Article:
Gout is a painful disease caused by a genetic condition called hyperuricemia, in which there’s too much uric acid buildup in the body. The human body produces uric acid when it breaks down purines, which can be found in many foods you consume and even in some supplements you take. In addition to the big toe, other commonly affected joints are the forearm, ankle, and even the small toe. If left untreated, gout will damage the joints beyond repair, leaving the victim unable to run or engage in any physical activity. Gout pain is severe enough to interfere with day-to-day activities, and it can lead to permanently damaged joints.
There are two general types of gout medication – those that tackle the symptoms and those that attack the root cause. Most medications used to treat gout have the side effects of dehydration and electrolyte imbalances among other things. However, there are some uric-acid-lowering medications that work by blocking the formation of uric acids in the body and thus preventing them from crystallizing. These drugs also prevent the breakdown of certain proteins called purine peptides. Some of these medications also stimulate the immune system to assist in dealing with the symptoms of gout.
Since not all gout patients respond the same way to the same medication, it’s important to talk with your doctor about which gout treatment options are best for you. Your doctor might recommend a specific type of medication for you based on your initial tests and physical examination. Some of the more common medications used to treat gout include nonsteroidal anti-inflammatory drugs (NSAIDs), which work to reduce the swelling and pain, and colchicines which act to reduce the amount of uric acid levels in the blood nano fast bán ở đâu.
While NSAIDs can be very effective when taken for short-term gout attacks, they come with numerous negative side effects including gastrointestinal complaints and stomach ulcers. As a result, it’s often necessary to turn to other forms of medical treatment for mild to moderate cases of gout. For example, colchicines are usually reserved for severe cases and are used in conjunction with other medications for pain relief. If you have gout but don’t want to see your doctor, there are other options available to you. A great strategy to reduce pain and inflammation is through the use of over-the-counter (OTC) medicines like Aspirin and Ibuprofen. You can also ask your doctor for stronger prescription versions of these pain killers.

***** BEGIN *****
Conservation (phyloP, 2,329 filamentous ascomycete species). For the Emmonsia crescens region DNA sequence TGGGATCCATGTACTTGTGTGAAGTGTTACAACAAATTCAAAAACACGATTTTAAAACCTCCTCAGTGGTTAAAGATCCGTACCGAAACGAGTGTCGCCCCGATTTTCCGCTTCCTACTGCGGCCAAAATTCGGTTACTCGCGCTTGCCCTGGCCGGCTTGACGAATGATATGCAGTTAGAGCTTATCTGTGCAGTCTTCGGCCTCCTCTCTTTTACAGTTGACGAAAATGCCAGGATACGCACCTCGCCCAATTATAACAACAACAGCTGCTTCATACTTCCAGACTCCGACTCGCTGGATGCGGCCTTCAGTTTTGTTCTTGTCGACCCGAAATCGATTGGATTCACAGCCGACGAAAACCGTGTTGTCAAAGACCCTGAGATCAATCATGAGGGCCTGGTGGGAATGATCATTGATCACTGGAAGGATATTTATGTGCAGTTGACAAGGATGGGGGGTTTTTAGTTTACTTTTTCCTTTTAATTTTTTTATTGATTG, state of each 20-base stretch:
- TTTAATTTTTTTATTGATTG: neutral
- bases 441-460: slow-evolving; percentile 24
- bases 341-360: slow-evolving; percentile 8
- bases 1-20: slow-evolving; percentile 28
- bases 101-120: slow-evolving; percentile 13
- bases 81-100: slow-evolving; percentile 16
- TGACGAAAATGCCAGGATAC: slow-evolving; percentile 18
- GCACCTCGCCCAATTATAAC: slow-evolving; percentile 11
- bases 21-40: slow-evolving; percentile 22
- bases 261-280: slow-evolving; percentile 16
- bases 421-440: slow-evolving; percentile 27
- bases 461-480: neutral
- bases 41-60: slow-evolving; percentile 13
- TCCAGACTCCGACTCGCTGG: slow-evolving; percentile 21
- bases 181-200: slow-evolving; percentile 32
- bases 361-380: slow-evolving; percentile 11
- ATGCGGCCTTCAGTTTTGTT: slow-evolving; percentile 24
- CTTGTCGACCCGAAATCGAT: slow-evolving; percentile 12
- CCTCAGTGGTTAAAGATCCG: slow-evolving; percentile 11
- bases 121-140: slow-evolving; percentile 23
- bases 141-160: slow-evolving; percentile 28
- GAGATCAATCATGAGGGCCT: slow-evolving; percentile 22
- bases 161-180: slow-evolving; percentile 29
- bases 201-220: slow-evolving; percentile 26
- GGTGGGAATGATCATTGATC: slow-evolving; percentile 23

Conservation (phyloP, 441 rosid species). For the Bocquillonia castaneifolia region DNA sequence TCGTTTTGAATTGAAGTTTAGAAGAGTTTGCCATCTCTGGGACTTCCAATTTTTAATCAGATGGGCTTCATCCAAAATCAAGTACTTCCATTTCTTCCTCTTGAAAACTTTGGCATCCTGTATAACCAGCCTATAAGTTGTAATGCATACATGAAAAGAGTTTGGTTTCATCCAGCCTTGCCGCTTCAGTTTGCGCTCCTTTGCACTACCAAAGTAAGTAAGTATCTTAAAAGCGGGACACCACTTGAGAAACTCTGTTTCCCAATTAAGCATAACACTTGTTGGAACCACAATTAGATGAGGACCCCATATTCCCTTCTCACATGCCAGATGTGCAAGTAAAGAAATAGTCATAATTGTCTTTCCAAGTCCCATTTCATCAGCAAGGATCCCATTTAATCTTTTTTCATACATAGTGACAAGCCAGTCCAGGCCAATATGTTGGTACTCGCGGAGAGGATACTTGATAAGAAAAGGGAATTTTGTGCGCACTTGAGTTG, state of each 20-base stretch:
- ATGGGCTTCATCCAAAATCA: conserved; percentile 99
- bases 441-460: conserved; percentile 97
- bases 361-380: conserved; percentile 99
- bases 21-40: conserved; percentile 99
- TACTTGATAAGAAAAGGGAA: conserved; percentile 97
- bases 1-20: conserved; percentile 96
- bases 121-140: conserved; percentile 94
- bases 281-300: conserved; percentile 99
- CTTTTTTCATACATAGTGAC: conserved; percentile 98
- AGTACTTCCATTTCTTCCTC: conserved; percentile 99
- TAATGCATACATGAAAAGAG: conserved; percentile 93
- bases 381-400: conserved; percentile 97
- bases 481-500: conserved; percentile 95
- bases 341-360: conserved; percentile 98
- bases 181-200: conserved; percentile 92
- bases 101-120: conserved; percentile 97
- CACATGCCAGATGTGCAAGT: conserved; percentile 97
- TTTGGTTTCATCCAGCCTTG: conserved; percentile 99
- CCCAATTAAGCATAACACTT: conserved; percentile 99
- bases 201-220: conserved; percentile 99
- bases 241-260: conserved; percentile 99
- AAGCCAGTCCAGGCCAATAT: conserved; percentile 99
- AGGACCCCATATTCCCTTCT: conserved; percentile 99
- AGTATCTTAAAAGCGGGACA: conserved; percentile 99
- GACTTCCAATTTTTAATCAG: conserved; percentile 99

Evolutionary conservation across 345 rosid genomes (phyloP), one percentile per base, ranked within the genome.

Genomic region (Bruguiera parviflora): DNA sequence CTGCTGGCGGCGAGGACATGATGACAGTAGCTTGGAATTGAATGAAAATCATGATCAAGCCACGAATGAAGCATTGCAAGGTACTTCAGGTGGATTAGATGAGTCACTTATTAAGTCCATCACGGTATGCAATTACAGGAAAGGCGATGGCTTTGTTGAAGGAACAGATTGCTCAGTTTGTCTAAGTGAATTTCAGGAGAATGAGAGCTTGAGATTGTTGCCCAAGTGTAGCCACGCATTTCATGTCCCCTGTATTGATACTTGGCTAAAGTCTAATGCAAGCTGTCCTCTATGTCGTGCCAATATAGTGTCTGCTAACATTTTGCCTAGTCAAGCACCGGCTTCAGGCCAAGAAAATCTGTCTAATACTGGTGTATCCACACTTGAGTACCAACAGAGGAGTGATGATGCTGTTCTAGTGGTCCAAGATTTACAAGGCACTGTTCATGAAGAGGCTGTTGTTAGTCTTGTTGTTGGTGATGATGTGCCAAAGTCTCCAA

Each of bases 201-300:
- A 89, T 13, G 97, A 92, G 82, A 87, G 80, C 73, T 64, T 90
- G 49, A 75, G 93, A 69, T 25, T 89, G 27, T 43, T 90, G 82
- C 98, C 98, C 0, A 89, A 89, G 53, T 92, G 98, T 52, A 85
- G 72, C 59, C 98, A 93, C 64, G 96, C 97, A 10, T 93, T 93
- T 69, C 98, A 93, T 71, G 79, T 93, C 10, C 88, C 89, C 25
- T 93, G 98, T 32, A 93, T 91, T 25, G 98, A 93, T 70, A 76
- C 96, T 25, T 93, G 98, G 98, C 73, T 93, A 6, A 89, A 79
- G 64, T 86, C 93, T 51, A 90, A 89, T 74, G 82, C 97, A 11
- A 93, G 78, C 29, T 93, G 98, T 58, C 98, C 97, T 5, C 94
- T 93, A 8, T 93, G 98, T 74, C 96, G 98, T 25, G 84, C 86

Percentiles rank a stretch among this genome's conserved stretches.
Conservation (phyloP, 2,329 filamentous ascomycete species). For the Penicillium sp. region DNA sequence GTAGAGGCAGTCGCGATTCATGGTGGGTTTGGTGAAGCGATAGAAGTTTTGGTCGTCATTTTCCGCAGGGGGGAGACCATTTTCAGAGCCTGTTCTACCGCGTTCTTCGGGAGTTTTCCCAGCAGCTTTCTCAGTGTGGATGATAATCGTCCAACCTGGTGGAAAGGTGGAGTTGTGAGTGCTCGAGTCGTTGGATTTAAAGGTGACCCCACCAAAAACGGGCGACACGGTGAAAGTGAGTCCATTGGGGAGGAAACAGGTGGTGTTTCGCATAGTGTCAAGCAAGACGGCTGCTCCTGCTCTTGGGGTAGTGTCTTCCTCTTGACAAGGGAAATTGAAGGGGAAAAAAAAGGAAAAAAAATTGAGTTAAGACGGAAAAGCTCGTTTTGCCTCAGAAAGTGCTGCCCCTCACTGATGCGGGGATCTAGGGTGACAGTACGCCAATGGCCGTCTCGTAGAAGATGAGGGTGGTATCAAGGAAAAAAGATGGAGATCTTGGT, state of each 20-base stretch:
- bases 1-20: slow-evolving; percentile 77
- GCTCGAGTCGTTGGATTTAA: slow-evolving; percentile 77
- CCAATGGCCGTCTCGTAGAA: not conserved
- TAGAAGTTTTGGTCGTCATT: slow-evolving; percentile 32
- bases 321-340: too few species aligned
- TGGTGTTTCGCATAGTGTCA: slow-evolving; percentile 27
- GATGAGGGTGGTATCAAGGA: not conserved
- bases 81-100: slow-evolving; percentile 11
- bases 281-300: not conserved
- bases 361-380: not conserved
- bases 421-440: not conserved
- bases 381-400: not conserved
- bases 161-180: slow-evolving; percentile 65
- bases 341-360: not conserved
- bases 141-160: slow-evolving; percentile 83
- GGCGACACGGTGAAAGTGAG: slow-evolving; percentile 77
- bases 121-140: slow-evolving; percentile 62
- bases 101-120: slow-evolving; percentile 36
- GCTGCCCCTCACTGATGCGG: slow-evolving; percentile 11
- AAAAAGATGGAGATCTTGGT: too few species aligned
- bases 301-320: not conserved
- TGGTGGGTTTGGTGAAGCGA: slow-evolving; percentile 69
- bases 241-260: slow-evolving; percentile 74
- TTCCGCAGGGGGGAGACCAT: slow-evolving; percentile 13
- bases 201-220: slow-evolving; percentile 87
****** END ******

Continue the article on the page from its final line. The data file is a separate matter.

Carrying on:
Another medical treatment option available to you for gout is alcohol intake reduction. Alcohol consumption has been shown to increase the production of uric acids, so reducing alcohol intake will help reduce the levels of uric acid build-up and thus reduce your chances of developing gout. There are many ways to implement a restricted alcohol intake regime. If you tend to drink too much alcohol at parties, then it may be advisable to limit your alcohol intake to no more than one or two drinks per day. You can also purchase alcohol-reduction alcohol tablets from your pharmacist.
One of the most important self-management strategies for gout involves proper body positioning during sleep. You should try to sleep on your left side if possible, as these positions your lower body and legs in a position which reduces pressure on the joints. In addition, you should make sure that any sharp objects, like forks and spoons, are kept far away from the site of gout attacks. These sharp objects can cause acute and long-term pain, not just to your joints but also to various parts of your body. If you can’t bear the pain, then you can always elevate your feet on a chair or on a bed in order to minimize the impact of such objects on your feet.
The second of the self-managed ways to reduce pain and inflammation and therefore to reduce the risks of gout attacks are to cut down on the amount of alcohol intake. The more alcohol you consume, the more purines your body secretes. Purines are stored in your fat cells and excess purine-rich foods can add to the amount of uric acid accumulating in your joints. Therefore, you should take in less purine-rich foods. You can eat plenty of fresh fruits and vegetables, plenty of dairy products, and avoid red meats. If you really must consume meat, make sure you cook it very delicately and avoid frying it.
Lastly, another of the best self-managed strategies for gout is to undergo regular medical checkups. Many people who have gout are unaware that their kidneys may be suffering from other, more serious conditions, so they never bother to see a doctor. But kidney disease itself is one of the causes of gout, so by having your kidneys examined regularly, you can keep yourself from getting gout. You might also want to consider getting yourself on a low-salt diet. In many cases, a high-salt diet can trigger or worsen gout symptoms. And, of course, it is always a good idea to eliminate any potential causes of gout in your life, such as excessive alcohol intake and a poor diet.